2. Developer’s Subrogation Clause - On buying off plan, this clause allows you to turn down the developer’s mortgage and take on any other mortgage that you may wish. It becomes abusive when you are charged 1% commission for cancelling the developer’s mortgage. This clause is abusive and a purchaser under Spanish Consumer Law should not pay for this expense (Additional Disposition number 10.22 of Law 7/98 LCGC). This is a classic example set out in Spain’s Consumer Act, Law 26/1984.

    Notwithstanding the above, I must add that taking on the developer’s mortgage normally entails saving yourself on average 3,000 Euros or more in tax and associated expenses.

  3. Resetting of mortgage rate - This particularly abusive clause allows the bank to automatically reset the mortgage interest rate when the referred index increases (i.e. Euribor) but requires the borrower to notify the lender formally when the opposite happens. This may not be a problem when you live in Spain but may become a real nuisance if you live abroad as you will surely skip the deadlines to notify the lender meaning you will not be able to benefit if the referred interest rate decreases. 

    A variant of this clause would be the lender being able to revise and adjust the mortgage rate on a quarterly basis if it benefits them whilst the borrower can only reset his biannually or annually.

  4. Mortgages to be repaid within the next 50 years - This isn’t really an abusive clause per se albeit you ought to know that on signing such a mortgage loan you will be paying on average more than twice the asking price of the property. Moreover, as I explained in my article on Bank Repossessions in Spain, after having paid for 25 years the loan you will have only paid for the interests on the capital not having repaid the capital itself. Most Spanish mortgage loans follow the French repayment system which, unlike the German system, has this particularity that one ought to be aware of. Many borrowers, following this example, mistakenly think they’ve redeemed already half of the loan after 25 years, when the truth is that they haven’t even repaid one cent of the capital after a quarter of a century!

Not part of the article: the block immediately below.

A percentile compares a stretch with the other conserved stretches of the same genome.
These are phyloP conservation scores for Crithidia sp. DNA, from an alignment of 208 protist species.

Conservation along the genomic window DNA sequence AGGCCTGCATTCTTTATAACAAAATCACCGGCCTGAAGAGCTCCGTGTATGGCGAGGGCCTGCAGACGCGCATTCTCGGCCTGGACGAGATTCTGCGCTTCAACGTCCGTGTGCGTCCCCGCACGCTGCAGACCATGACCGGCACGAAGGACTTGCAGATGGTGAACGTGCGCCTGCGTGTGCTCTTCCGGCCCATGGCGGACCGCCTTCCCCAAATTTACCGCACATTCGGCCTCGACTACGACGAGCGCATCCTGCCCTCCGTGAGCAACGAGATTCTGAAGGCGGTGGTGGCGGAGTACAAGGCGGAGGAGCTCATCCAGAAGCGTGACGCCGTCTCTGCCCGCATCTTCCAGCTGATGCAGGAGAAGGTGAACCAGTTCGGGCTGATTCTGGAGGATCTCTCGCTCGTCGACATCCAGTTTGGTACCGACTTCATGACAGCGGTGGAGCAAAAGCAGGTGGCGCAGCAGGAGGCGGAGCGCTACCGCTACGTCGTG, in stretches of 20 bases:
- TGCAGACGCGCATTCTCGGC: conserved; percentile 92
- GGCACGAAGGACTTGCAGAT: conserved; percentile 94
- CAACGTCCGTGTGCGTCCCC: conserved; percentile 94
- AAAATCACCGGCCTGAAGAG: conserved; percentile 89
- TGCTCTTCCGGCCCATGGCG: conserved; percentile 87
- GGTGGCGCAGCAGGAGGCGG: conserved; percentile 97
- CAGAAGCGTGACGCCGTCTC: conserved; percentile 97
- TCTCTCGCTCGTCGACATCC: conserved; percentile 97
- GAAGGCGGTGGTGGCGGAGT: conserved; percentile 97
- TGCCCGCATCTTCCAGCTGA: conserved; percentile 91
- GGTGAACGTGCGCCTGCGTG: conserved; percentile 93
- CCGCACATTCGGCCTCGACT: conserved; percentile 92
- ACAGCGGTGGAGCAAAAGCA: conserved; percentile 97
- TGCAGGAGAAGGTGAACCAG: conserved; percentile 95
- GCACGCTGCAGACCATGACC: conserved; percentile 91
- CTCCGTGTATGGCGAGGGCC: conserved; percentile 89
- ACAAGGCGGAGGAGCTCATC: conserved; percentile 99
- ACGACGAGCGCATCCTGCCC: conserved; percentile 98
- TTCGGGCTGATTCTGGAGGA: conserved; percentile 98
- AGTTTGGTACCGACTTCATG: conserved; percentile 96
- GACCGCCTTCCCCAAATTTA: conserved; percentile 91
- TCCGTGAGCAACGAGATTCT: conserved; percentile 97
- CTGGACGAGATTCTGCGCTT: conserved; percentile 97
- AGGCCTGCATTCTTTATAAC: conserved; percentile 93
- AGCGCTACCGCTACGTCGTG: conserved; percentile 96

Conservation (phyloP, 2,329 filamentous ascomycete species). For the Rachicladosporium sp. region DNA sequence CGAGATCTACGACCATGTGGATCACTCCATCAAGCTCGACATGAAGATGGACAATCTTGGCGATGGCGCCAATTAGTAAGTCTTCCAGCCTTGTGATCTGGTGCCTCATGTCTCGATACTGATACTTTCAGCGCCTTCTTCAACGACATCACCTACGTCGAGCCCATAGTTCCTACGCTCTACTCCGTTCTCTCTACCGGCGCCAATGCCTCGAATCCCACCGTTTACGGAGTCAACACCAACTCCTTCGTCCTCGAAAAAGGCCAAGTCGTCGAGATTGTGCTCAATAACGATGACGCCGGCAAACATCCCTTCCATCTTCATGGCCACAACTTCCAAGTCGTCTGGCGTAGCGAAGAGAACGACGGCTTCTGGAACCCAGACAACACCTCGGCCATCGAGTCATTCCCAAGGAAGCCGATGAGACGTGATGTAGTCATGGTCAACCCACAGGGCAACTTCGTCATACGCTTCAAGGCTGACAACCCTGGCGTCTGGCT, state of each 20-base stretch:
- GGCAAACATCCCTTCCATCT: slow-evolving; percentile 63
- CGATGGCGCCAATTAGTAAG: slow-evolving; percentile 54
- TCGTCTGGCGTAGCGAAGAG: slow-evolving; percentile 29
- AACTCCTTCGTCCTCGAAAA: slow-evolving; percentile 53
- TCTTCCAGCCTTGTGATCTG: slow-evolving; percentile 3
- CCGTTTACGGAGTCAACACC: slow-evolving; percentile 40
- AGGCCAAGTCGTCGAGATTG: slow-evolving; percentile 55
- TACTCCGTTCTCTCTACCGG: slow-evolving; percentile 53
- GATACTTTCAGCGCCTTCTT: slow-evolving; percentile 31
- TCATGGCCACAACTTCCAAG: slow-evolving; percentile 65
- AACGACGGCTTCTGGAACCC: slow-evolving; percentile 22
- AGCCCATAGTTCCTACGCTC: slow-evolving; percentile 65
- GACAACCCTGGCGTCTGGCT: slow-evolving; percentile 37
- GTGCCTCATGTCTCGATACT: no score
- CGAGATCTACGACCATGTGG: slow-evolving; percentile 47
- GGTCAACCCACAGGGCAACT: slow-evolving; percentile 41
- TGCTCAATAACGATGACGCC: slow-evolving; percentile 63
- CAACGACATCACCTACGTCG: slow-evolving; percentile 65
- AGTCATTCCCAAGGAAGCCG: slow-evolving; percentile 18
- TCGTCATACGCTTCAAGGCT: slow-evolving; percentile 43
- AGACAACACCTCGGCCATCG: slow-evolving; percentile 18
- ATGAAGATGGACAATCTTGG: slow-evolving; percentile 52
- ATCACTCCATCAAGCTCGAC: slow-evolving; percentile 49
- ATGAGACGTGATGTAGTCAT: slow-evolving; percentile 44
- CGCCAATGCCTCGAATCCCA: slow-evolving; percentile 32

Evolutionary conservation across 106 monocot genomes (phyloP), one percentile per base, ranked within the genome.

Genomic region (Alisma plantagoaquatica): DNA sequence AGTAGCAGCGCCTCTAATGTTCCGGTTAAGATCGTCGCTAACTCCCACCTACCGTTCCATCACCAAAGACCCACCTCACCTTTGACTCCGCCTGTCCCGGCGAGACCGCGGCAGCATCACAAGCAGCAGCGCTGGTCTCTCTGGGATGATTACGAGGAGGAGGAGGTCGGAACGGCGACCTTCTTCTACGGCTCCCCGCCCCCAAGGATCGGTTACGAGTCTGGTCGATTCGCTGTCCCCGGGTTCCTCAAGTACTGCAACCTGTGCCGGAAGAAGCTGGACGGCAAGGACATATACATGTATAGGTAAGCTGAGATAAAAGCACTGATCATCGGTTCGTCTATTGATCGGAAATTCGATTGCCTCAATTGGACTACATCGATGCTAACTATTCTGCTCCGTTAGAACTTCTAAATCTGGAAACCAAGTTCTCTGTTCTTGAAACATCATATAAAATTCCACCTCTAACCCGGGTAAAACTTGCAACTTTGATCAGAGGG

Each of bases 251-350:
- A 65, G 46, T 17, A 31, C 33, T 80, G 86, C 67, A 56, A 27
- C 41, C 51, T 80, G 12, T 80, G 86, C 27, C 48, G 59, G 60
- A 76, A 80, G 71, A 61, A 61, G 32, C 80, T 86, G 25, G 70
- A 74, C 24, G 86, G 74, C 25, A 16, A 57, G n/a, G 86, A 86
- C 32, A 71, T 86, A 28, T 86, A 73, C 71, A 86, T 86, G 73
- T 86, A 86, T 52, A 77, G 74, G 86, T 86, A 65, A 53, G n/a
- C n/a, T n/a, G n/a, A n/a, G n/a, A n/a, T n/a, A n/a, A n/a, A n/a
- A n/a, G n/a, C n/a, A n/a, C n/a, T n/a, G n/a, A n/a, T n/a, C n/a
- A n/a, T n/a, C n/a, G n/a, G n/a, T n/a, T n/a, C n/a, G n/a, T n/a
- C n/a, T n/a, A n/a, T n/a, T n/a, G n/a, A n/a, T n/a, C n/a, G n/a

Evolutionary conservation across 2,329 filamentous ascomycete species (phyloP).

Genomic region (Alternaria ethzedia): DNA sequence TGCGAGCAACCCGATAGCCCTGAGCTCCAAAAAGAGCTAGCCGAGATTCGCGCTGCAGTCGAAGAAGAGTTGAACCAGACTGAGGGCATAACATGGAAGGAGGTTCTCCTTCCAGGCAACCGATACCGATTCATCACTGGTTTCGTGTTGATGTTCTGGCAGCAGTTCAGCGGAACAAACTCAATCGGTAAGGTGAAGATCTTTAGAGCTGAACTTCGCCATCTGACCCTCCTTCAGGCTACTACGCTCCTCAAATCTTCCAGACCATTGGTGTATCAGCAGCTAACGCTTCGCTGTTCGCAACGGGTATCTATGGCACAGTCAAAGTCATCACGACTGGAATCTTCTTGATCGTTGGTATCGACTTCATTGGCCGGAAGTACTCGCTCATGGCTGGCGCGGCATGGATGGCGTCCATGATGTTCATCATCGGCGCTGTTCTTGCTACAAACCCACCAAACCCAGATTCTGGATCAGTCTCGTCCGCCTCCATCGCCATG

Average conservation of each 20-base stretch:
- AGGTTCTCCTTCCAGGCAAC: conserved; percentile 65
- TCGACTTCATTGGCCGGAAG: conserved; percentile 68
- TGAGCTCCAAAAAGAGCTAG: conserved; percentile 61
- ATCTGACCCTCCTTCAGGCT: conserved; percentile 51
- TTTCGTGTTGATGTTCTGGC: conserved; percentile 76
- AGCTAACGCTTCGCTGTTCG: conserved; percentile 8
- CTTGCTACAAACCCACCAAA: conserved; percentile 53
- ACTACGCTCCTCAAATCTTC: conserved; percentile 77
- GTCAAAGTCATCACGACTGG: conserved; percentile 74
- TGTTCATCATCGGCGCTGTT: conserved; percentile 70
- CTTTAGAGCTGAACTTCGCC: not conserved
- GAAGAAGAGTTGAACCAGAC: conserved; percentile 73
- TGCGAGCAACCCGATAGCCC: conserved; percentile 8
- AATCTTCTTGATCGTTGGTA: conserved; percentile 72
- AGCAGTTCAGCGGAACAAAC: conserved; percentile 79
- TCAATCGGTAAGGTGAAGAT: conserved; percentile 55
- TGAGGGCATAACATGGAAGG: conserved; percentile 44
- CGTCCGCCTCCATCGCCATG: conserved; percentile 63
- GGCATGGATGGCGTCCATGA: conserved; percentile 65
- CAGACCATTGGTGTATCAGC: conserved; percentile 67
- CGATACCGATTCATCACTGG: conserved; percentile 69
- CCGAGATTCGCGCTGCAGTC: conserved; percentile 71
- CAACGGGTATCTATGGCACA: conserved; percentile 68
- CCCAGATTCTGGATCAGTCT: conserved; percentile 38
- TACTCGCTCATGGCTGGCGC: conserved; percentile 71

5. Imposing the Notary at completion - A borrower has freedom to choose any Notary in front of whom to sign a mortgage loan. Any clause that imposes the opposite is null and void and may be disregarded.

  6. Bank charges for non requested services which are tagged on to the mortgage loan -  This happens when on signing the mortgage loan the lender throws in a bunch of unrequested services such as life covers, home insurance, pension plans or non requested credit cards. This is null and void as per Additional Disposition number 10.23 of LCGC.

    Having said this, the reason why an offered mortgage loan may be so competitive is only because the lender has added in these unrequested services which help to offset the financial shortfall for the loan itself. On removing them, the lender will immediately raise the applicable interest rate.

  7. Clause rounding off the nearest decimal point in variable interest rate loans -  This clause will round off the figures in detriment of the borrower. This may not sound like such a big deal but when the lender rounds off the interest rate applicable on for example a 300,000€ loan to be repaid in 25 years time this can translate into thousands of Euros which are unduly added in on repaying it. This has been forbidden as from the 22nd of November 2002 onwards.